The second part of "The Walking Wounded," which was aired on July 9, 1984, began by informing that the Illinois Department of Public Health (Department) was charged with the responsibility of regulating outpatient surgical centers such as those run by plaintiff. The report accused the Department of being remiss in its duties to ensure that only centers which comport with the statutory requirements continue to operate. It suggested that plaintiff's clinic was not in compliance with State law, and that if the Department had ensured compliance, one former patient of plaintiff would not have suffered from the infection which resulted in her incurring nearly $38,000 in medical expenses to cure it. Defendant Dr. Jones was of the opinion that the infection progressed as rapidly as it did because it was not treated effectively and that he felt sure that "the doctor [who cared for the patient] did not know what he was doing."
On October 12, 1984, plaintiff amended his still-pending complaint against the nine podiatrists to include defendants Zekman and CBS, Inc., alleging that their broadcast defamed him and invaded his privacy. He also added Dr. Turf as a defendant, asserting the same torts, and amended his complaint against Doctors Frankel and Jones to include defamation and false light counts against them as well. After a variety of pretrial proceedings which are not salient to the issues on appeal, only the current defendants were named in plaintiff's fourth amended complaint.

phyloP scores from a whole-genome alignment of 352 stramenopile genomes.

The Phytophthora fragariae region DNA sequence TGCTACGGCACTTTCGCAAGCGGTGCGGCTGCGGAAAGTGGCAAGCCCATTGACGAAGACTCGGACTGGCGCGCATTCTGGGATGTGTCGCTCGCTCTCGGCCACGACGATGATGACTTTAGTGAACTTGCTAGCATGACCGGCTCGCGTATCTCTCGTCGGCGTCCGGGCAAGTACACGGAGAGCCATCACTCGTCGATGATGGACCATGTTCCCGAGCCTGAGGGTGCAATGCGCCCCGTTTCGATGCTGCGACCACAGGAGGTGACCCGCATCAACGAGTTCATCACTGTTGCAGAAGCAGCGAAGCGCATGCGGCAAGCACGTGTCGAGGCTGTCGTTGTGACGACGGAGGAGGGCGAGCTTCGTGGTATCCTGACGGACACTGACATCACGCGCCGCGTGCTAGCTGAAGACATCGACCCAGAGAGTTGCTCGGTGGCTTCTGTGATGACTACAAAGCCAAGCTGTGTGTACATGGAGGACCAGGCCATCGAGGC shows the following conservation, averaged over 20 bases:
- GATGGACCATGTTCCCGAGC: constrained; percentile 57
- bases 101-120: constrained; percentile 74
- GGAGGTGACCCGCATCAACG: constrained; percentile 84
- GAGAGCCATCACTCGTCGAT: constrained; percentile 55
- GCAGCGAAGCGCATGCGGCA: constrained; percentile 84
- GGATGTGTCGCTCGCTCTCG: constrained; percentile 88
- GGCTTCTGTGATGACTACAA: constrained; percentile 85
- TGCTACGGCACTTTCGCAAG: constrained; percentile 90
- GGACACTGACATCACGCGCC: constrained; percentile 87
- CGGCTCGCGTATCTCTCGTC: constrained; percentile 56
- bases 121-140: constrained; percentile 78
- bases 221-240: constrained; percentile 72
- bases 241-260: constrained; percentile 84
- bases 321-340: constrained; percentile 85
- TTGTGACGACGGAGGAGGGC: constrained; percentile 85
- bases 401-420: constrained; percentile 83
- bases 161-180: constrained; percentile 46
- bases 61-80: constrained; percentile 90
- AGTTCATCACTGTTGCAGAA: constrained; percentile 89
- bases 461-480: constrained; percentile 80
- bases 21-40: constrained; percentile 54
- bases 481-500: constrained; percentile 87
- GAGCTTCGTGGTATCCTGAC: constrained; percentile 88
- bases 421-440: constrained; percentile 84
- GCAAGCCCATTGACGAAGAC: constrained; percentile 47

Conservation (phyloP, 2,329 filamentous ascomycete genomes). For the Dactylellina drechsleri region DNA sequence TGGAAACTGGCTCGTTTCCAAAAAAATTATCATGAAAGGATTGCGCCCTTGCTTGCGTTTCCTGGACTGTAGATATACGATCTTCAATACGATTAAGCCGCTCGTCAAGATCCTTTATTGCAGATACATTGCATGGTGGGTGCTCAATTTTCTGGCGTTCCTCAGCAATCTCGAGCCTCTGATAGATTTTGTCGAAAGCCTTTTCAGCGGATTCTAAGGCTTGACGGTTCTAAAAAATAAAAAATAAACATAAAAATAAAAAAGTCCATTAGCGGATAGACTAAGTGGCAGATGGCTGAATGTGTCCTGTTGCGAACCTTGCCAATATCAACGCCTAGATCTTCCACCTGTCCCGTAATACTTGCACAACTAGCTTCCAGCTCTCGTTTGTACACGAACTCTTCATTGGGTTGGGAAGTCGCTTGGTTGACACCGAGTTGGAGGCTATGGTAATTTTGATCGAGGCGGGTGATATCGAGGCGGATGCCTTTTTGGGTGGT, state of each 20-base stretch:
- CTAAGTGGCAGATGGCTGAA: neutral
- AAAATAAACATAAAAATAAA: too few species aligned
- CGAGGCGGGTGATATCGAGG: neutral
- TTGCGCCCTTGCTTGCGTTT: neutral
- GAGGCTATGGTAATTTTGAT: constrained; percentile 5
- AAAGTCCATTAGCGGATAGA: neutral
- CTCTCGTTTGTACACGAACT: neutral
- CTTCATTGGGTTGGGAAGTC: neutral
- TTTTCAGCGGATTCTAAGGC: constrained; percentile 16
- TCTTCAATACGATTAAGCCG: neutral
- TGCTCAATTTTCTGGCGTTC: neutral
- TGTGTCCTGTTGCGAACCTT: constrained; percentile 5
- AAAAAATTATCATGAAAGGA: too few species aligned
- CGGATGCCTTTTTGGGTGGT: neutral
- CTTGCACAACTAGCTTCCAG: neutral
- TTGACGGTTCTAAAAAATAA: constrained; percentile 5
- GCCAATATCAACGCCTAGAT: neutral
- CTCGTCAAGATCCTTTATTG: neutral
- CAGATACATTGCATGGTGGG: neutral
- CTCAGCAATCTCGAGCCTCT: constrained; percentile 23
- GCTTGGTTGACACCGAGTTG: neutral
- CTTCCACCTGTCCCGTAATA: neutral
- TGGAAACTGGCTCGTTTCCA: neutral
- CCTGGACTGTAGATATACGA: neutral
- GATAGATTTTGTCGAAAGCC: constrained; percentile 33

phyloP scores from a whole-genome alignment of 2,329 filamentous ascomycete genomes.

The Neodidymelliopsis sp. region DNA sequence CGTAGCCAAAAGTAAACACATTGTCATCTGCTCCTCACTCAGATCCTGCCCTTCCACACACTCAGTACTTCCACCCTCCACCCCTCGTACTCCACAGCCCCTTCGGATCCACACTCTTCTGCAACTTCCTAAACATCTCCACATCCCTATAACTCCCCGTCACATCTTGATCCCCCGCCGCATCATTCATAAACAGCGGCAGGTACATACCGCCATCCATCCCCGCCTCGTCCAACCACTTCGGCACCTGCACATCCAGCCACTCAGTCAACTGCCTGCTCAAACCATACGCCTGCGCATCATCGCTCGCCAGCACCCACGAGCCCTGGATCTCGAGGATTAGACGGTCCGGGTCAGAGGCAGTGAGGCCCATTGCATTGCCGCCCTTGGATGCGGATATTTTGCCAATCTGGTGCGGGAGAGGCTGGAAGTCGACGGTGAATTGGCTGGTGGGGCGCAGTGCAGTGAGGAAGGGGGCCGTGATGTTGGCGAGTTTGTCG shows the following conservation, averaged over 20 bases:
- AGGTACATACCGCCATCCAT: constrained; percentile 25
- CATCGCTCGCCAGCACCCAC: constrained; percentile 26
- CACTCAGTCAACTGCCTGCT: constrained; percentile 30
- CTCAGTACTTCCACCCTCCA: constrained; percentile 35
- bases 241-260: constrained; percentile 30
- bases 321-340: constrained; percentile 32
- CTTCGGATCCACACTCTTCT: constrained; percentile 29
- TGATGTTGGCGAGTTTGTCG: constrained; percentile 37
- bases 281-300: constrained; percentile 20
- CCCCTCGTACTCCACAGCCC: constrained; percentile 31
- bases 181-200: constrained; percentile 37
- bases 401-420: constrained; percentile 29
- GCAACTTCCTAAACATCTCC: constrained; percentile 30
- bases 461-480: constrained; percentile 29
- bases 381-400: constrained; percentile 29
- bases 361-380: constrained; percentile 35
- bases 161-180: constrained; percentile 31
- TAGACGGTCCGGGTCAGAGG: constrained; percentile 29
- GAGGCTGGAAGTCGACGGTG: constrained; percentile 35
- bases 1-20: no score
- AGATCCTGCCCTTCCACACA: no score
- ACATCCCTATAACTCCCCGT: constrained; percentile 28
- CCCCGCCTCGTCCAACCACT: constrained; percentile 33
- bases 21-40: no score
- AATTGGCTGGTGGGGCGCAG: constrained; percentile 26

Defendants moved for summary judgment and supported their motion with affidavits maintaining that plaintiff could not establish that they had acted with "actual malice." In Zekman's affidavit, she detailed all the information upon which she had formed her belief that the statements she made concerning plaintiff were true. The doctors' affidavits all avowed that any statements made on the broadcast were based on their firsthand knowledge; that what they stated on the air was the product of their best professional judgment; and that when they made the statements, they believed them to be true. Plaintiff filed briefs in opposition to the motion for summary judgment, but offered no counteraffidavits denying or in any way controverting the factual claims presented in defendants' affidavits.